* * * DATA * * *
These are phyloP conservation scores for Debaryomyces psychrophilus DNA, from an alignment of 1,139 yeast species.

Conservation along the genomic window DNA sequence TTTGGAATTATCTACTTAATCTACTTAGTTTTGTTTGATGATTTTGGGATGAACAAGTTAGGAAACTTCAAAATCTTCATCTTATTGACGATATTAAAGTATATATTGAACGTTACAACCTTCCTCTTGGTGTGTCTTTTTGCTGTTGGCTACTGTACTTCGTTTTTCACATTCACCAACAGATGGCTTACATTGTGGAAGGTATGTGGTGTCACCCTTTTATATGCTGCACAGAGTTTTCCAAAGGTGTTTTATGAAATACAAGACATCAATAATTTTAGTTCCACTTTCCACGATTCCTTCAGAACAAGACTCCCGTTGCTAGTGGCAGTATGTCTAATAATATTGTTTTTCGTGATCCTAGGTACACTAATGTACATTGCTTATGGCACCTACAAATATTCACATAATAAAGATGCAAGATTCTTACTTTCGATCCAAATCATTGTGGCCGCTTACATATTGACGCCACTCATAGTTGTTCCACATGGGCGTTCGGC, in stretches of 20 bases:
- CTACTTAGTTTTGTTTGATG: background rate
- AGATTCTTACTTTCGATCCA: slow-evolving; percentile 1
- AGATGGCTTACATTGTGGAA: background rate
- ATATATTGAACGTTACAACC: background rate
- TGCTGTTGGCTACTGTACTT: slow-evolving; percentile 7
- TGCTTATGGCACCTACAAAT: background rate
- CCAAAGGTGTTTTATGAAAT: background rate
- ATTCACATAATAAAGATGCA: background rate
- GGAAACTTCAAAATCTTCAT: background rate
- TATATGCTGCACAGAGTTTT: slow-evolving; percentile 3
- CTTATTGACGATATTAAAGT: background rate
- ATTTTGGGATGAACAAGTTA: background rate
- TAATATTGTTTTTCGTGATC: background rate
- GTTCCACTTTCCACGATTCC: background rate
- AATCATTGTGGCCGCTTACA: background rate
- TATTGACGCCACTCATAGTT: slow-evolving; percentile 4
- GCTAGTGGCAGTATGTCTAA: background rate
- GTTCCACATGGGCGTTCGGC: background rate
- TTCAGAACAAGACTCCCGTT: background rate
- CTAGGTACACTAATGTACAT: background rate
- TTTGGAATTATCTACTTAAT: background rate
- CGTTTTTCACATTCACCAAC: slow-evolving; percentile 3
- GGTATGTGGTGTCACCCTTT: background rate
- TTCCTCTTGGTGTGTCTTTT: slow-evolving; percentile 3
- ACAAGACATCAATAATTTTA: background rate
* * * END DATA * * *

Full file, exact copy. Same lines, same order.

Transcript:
These are phyloP conservation scores for Debaryomyces psychrophilus DNA, from an alignment of 1,139 yeast species.

Conservation along the genomic window DNA sequence TTTGGAATTATCTACTTAATCTACTTAGTTTTGTTTGATGATTTTGGGATGAACAAGTTAGGAAACTTCAAAATCTTCATCTTATTGACGATATTAAAGTATATATTGAACGTTACAACCTTCCTCTTGGTGTGTCTTTTTGCTGTTGGCTACTGTACTTCGTTTTTCACATTCACCAACAGATGGCTTACATTGTGGAAGGTATGTGGTGTCACCCTTTTATATGCTGCACAGAGTTTTCCAAAGGTGTTTTATGAAATACAAGACATCAATAATTTTAGTTCCACTTTCCACGATTCCTTCAGAACAAGACTCCCGTTGCTAGTGGCAGTATGTCTAATAATATTGTTTTTCGTGATCCTAGGTACACTAATGTACATTGCTTATGGCACCTACAAATATTCACATAATAAAGATGCAAGATTCTTACTTTCGATCCAAATCATTGTGGCCGCTTACATATTGACGCCACTCATAGTTGTTCCACATGGGCGTTCGGC, in stretches of 20 bases:
- CTACTTAGTTTTGTTTGATG: background rate
- AGATTCTTACTTTCGATCCA: slow-evolving; percentile 1
- AGATGGCTTACATTGTGGAA: background rate
- ATATATTGAACGTTACAACC: background rate
- TGCTGTTGGCTACTGTACTT: slow-evolving; percentile 7
- TGCTTATGGCACCTACAAAT: background rate
- CCAAAGGTGTTTTATGAAAT: background rate
- ATTCACATAATAAAGATGCA: background rate
- GGAAACTTCAAAATCTTCAT: background rate
- TATATGCTGCACAGAGTTTT: slow-evolving; percentile 3
- CTTATTGACGATATTAAAGT: background rate
- ATTTTGGGATGAACAAGTTA: background rate
- TAATATTGTTTTTCGTGATC: background rate
- GTTCCACTTTCCACGATTCC: background rate
- AATCATTGTGGCCGCTTACA: background rate
- TATTGACGCCACTCATAGTT: slow-evolving; percentile 4
- GCTAGTGGCAGTATGTCTAA: background rate
- GTTCCACATGGGCGTTCGGC: background rate
- TTCAGAACAAGACTCCCGTT: background rate
- CTAGGTACACTAATGTACAT: background rate
- TTTGGAATTATCTACTTAAT: background rate
- CGTTTTTCACATTCACCAAC: slow-evolving; percentile 3
- GGTATGTGGTGTCACCCTTT: background rate
- TTCCTCTTGGTGTGTCTTTT: slow-evolving; percentile 3
- ACAAGACATCAATAATTTTA: background rate